For grammar buffs, the name of Caesars Palace deliberately lacks an apostrophe because late co-founder, Jay Sarno – who died of a heart attack, on the premises, in 1984 – wanted to create the impression that the Roman-themed resort was an opulent destination for everyone, not just for Caesar. That said, Caesar – specifically Augustus Caesar, the first emperor of Rome – is very much in evidence, courtesy of a new 15-foot statue in the main entrance. Indeed, Caesars Palace, as a whole, is awash with Roman iconography, albeit heavily influenced by Hollywood.
First opened on August 5, 1966, Caesars Palace occupies prime real estate on the west side of the Las Vegas Strip, sandwiched between The Mirage to the north and Bellagio to the south. Non-gaming amenities at the iconic resort include over 3,500 guest rooms, 22 restaurants, including several which serve authentic Asian cuisine for the benefit of wealthy clientele from the Far East, and ten bars and lounges. The hotel complex also includes a convention centre, covering 300,000 square feet, a spa, covering 50,000 square feet, seven swimming pools and a gargantuan shopping mall.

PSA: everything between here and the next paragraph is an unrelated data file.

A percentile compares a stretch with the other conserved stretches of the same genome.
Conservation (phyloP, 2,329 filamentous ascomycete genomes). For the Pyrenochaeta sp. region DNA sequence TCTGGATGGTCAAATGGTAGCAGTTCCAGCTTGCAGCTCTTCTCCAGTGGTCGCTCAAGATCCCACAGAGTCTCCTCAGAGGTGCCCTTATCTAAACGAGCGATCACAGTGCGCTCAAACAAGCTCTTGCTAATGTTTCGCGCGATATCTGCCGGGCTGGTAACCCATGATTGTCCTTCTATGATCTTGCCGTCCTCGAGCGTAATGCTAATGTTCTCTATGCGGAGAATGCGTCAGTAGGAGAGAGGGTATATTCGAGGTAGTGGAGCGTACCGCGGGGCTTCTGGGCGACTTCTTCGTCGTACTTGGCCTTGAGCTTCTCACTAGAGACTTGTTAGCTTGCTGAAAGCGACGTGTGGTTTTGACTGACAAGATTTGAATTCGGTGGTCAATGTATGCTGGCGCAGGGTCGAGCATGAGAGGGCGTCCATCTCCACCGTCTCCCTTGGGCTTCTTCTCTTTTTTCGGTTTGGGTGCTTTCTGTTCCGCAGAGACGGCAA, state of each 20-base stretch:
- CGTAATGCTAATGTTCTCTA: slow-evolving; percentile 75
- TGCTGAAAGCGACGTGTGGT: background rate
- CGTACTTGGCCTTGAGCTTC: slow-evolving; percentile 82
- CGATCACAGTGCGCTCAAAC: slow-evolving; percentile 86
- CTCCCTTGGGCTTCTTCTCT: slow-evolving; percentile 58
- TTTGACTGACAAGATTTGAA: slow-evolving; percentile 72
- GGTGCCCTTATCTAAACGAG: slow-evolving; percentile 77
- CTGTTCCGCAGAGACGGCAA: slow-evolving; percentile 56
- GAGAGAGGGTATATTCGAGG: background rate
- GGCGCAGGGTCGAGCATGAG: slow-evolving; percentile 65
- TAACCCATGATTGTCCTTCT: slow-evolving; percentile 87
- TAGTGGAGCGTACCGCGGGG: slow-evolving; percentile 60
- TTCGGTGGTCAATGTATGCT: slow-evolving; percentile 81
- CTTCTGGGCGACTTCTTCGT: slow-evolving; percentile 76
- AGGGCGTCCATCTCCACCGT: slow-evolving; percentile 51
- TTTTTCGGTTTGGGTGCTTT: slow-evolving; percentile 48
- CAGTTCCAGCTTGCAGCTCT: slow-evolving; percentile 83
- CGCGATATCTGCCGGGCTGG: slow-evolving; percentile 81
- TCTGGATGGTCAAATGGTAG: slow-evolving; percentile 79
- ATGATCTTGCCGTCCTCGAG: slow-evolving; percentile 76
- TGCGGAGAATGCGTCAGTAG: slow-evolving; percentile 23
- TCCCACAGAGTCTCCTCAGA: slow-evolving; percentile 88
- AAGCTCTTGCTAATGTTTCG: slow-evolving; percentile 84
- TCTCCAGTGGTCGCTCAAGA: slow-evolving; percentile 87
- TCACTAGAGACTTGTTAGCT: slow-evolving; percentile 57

The modern casino floor accommodates 185 gambling tables, offering a wide selection of table games, including baccarat, blackjack, craps, pai gow and roulette, to name but a handful. Slot machines and video poker machines are plentiful, with over 1,300 available, and the heart of the gaming floor is home to a 4,500-square foot, 24-hour casino poker room. Caesars Palace operates Texas Hold’em tournaments on a daily basis. Sports bettors can place bets in the Caesars Race & Sports Book and follow the action, in comfort, on a huge, high-definition display, complete with state-of-the-art multidirectional sound.